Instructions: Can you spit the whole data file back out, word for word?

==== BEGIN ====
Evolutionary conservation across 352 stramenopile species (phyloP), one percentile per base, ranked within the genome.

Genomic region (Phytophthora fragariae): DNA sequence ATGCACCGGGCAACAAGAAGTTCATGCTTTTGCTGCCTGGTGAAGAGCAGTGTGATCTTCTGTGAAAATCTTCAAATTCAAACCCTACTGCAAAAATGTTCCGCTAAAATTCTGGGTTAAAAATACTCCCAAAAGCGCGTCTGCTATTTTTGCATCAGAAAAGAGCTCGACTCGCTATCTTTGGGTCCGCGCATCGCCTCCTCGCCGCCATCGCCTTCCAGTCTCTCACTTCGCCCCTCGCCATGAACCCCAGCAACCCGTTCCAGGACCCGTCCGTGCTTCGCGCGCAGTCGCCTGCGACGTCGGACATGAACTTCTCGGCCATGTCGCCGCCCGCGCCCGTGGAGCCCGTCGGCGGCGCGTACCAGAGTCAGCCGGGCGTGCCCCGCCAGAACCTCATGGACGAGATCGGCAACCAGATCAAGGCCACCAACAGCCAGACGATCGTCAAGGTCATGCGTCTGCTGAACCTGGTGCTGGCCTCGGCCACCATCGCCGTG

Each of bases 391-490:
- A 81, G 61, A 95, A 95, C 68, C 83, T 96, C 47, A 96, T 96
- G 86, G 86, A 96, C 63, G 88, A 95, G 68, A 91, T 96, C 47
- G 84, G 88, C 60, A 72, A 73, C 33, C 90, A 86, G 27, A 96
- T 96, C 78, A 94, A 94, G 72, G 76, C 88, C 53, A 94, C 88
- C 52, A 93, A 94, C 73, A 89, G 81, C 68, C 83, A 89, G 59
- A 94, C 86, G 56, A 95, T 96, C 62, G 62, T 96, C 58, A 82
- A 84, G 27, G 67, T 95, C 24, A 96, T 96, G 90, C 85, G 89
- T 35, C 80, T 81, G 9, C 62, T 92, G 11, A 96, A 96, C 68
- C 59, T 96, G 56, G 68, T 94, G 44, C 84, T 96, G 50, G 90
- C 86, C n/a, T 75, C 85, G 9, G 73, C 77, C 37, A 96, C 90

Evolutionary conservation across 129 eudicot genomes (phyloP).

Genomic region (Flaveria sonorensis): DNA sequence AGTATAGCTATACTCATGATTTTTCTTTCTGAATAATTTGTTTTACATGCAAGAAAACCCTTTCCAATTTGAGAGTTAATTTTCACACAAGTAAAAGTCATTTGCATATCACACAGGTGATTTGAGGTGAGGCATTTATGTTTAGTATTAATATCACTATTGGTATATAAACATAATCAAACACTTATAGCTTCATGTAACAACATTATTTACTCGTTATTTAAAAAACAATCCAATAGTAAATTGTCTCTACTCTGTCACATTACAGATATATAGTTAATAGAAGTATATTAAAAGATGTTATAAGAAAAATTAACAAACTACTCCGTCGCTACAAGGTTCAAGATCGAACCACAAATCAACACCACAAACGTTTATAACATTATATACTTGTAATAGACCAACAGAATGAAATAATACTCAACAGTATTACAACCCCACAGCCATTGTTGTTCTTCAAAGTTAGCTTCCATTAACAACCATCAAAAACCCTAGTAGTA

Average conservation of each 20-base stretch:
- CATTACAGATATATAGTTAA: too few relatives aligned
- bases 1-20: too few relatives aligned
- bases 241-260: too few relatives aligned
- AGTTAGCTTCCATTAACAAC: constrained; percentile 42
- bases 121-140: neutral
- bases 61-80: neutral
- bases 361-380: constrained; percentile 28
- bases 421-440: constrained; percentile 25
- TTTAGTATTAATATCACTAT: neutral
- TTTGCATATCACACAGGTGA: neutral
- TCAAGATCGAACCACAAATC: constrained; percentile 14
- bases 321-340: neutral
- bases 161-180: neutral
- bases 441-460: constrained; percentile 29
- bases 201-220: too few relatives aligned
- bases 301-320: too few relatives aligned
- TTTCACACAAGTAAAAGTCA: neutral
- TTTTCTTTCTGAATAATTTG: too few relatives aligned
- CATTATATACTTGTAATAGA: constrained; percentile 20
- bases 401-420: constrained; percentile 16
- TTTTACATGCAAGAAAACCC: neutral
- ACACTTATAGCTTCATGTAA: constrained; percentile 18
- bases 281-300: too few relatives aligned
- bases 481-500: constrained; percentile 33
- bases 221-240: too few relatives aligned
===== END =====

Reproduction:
Evolutionary conservation across 352 stramenopile species (phyloP), one percentile per base, ranked within the genome.

Genomic region (Phytophthora fragariae): DNA sequence ATGCACCGGGCAACAAGAAGTTCATGCTTTTGCTGCCTGGTGAAGAGCAGTGTGATCTTCTGTGAAAATCTTCAAATTCAAACCCTACTGCAAAAATGTTCCGCTAAAATTCTGGGTTAAAAATACTCCCAAAAGCGCGTCTGCTATTTTTGCATCAGAAAAGAGCTCGACTCGCTATCTTTGGGTCCGCGCATCGCCTCCTCGCCGCCATCGCCTTCCAGTCTCTCACTTCGCCCCTCGCCATGAACCCCAGCAACCCGTTCCAGGACCCGTCCGTGCTTCGCGCGCAGTCGCCTGCGACGTCGGACATGAACTTCTCGGCCATGTCGCCGCCCGCGCCCGTGGAGCCCGTCGGCGGCGCGTACCAGAGTCAGCCGGGCGTGCCCCGCCAGAACCTCATGGACGAGATCGGCAACCAGATCAAGGCCACCAACAGCCAGACGATCGTCAAGGTCATGCGTCTGCTGAACCTGGTGCTGGCCTCGGCCACCATCGCCGTG

Each of bases 391-490:
- A 81, G 61, A 95, A 95, C 68, C 83, T 96, C 47, A 96, T 96
- G 86, G 86, A 96, C 63, G 88, A 95, G 68, A 91, T 96, C 47
- G 84, G 88, C 60, A 72, A 73, C 33, C 90, A 86, G 27, A 96
- T 96, C 78, A 94, A 94, G 72, G 76, C 88, C 53, A 94, C 88
- C 52, A 93, A 94, C 73, A 89, G 81, C 68, C 83, A 89, G 59
- A 94, C 86, G 56, A 95, T 96, C 62, G 62, T 96, C 58, A 82
- A 84, G 27, G 67, T 95, C 24, A 96, T 96, G 90, C 85, G 89
- T 35, C 80, T 81, G 9, C 62, T 92, G 11, A 96, A 96, C 68
- C 59, T 96, G 56, G 68, T 94, G 44, C 84, T 96, G 50, G 90
- C 86, C n/a, T 75, C 85, G 9, G 73, C 77, C 37, A 96, C 90

Evolutionary conservation across 129 eudicot genomes (phyloP).

Genomic region (Flaveria sonorensis): DNA sequence AGTATAGCTATACTCATGATTTTTCTTTCTGAATAATTTGTTTTACATGCAAGAAAACCCTTTCCAATTTGAGAGTTAATTTTCACACAAGTAAAAGTCATTTGCATATCACACAGGTGATTTGAGGTGAGGCATTTATGTTTAGTATTAATATCACTATTGGTATATAAACATAATCAAACACTTATAGCTTCATGTAACAACATTATTTACTCGTTATTTAAAAAACAATCCAATAGTAAATTGTCTCTACTCTGTCACATTACAGATATATAGTTAATAGAAGTATATTAAAAGATGTTATAAGAAAAATTAACAAACTACTCCGTCGCTACAAGGTTCAAGATCGAACCACAAATCAACACCACAAACGTTTATAACATTATATACTTGTAATAGACCAACAGAATGAAATAATACTCAACAGTATTACAACCCCACAGCCATTGTTGTTCTTCAAAGTTAGCTTCCATTAACAACCATCAAAAACCCTAGTAGTA

Average conservation of each 20-base stretch:
- CATTACAGATATATAGTTAA: too few relatives aligned
- bases 1-20: too few relatives aligned
- bases 241-260: too few relatives aligned
- AGTTAGCTTCCATTAACAAC: constrained; percentile 42
- bases 121-140: neutral
- bases 61-80: neutral
- bases 361-380: constrained; percentile 28
- bases 421-440: constrained; percentile 25
- TTTAGTATTAATATCACTAT: neutral
- TTTGCATATCACACAGGTGA: neutral
- TCAAGATCGAACCACAAATC: constrained; percentile 14
- bases 321-340: neutral
- bases 161-180: neutral
- bases 441-460: constrained; percentile 29
- bases 201-220: too few relatives aligned
- bases 301-320: too few relatives aligned
- TTTCACACAAGTAAAAGTCA: neutral
- TTTTCTTTCTGAATAATTTG: too few relatives aligned
- CATTATATACTTGTAATAGA: constrained; percentile 20
- bases 401-420: constrained; percentile 16
- TTTTACATGCAAGAAAACCC: neutral
- ACACTTATAGCTTCATGTAA: constrained; percentile 18
- bases 281-300: too few relatives aligned
- bases 481-500: constrained; percentile 33
- bases 221-240: too few relatives aligned